Colorectal cancer detection with colonoscopy
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Fighting Colorectal Cancer with 3D Fiber Optic Shape Sensing

Colorectal cancer is the second largest “cancer killer” in the U.S. with more than 100,000 deaths each year. This is despite the 15 million colonoscopies performed annually throughout the country. The procedure is performed to early detect and treat colorectal cancer. Unfortunately, over 20 million adults who fall into the at-risk category fail to get this recommended and preventative examination. Why is this the case? We reached out to medical professionals to find out, and to discover where 3D fiber optic shape sensing technology could help.

The Procedure

Despite being minimally invasive, colonoscopies are often associated with significant patient discomfort due to inherent navigation challenges.  As a result, those performed in the U.S. typically involve patient sedation.  This is done to minimize discomfort and reduce duration; however, it adds preparation time, cost, and comes with its own set of potential side effects.  Sedation is less common outside of the U.S., resulting in greater concern and more frequent occurrence of distress during the examination.  Thus, whether sedation is involved or not, many people choose to avoid the procedure altogether. It is clear that innovations which accelerate and simplify the process and improve patient comfort would lead to more people choosing to receive these preventative screenings.

The Physician

A gastroenterologist will most often perform a colonoscopy. Unfortunately, the gastrointestinal community is not immune to the growing physician shortage in the U.S., which is projected to be 1,630 by 2025.  The lack of practitioners, coupled with the recent lowering of the recommended age from 50 to 45 for screenings, is driving patient wait times for routine colonoscopies up to a year in some parts of the country. 

Despite the number of first-year fellows entering gastroenterology as a subspecialty having steadily increased each year since 2011, a significant deficit in gastroenterologists remains. Even if the unaddressed patient population of 20 million could be convinced to get a colonoscopy, they would likely need to wait several years to receive one with the added demand on the already taxed supply of available physicians.

Training for colonoscopies tends to take place in massed learning lessons in the US. This ultimately results in reduced exposure and practice, with a minimum of only 50 procedures to be performed by each medical professional prior to certification.  There is an opportunity to improve the quality and rate of certification in the U.S. and abroad to mitigate physician shortage and address current and future patient populations.

The Risks

Most colonoscopes in use today are multi-use devices which must be carefully and thoroughly sterilized between patients. Previously, it was thought that infections post- procedure was one in a million. Recent research by John Hopkins University shows that the rate of infection within seven days of a screening colonoscopy is higher than 1 in 1,000 patients. This issue has led to increased ridicule by the Food and Drug Administration and has generated pressure to innovate within the medical device community.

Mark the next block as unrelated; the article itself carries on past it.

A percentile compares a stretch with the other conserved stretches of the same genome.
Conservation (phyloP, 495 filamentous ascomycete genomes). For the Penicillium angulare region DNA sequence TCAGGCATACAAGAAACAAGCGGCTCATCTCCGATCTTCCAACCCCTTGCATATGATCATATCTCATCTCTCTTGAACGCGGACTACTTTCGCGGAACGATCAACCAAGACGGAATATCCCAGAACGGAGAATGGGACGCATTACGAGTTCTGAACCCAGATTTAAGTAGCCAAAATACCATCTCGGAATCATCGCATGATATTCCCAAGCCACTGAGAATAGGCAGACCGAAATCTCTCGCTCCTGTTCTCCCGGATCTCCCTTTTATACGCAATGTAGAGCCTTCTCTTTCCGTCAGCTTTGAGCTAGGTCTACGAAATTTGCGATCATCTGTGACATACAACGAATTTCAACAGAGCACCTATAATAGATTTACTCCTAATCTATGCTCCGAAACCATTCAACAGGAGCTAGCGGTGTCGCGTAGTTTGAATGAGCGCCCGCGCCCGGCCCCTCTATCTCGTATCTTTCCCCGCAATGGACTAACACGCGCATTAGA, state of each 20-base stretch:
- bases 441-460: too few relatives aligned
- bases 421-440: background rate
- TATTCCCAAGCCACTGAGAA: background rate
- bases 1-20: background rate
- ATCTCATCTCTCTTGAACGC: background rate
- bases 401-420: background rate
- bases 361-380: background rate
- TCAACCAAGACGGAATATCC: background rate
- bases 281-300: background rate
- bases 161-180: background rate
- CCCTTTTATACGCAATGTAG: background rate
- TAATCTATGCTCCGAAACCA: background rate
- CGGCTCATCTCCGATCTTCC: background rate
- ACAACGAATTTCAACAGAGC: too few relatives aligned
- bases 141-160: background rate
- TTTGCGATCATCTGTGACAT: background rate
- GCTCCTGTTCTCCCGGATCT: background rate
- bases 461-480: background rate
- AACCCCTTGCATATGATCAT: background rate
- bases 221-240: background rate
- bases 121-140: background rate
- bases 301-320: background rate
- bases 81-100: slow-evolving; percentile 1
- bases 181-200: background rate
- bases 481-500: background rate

For example, several single-use disposable colonoscopes have recently been commercialized and approved for use in the U.S. The single-use method is quickly garnering the attention of those in the medical field, as it eliminates the risk for cross-contamination, requires a lower level of training, and is more cost-effective. Several organizations are looking to utilize robotics to address risks and other gaps in this field. Innovators are actively seeking to improve and expand on these solutions to further drive down the risks and costs associated with colonoscopies.

How Can 3D Fiber Optic Shape Sensing Help?

Colonoscopes are equipped with cameras which allow the physician to view the anatomy as the device passes through the colon. There are also measurement markers to identify how far the device has been inserted. Varying anatomy and looping, a common issue within the procedure, creates navigational issues in which the device response does not match the expected response based on the camera visual and known insertion length.

A colonoscope equipped with 3D fiber optic shape sensing technology delivers improved navigation capability to overcome this challenge. The 3D shape reconstruction of the entire device length shows the operator the exact device response in real-time, leading to shorter, simpler, safer, and more comfortable procedures. The technology also enhances and expedites the instructional process. The added visualization of the device’s 3D shape enables medical students to both see and feel what is happening to the entire colonoscope throughout the procedure, increasing the value of each colonoscopy performed in training.

Finally, The Shape Sensing Company has developed a 3D fiber optic shape sensing solution that has the potential to be scalable for both the procedural volume and the single-use disposable costing needs of this market.

In summary, 3D fiber optic shape sensing can help win the fight against colorectal cancer by enabling access to more at-risk patients for colonoscopy screenings. Challenges surrounding this field are being faced head on by The Shape Sensing Company’s technology in a way that has never been done before. We want to help at-risk individuals and ultimately reduce the impact colorectal cancer is having on our communities by providing a less invasive, risky, costly, and time-consuming colonoscopy procedure.

Find out more about The Shape Sensing Company by clicking here.

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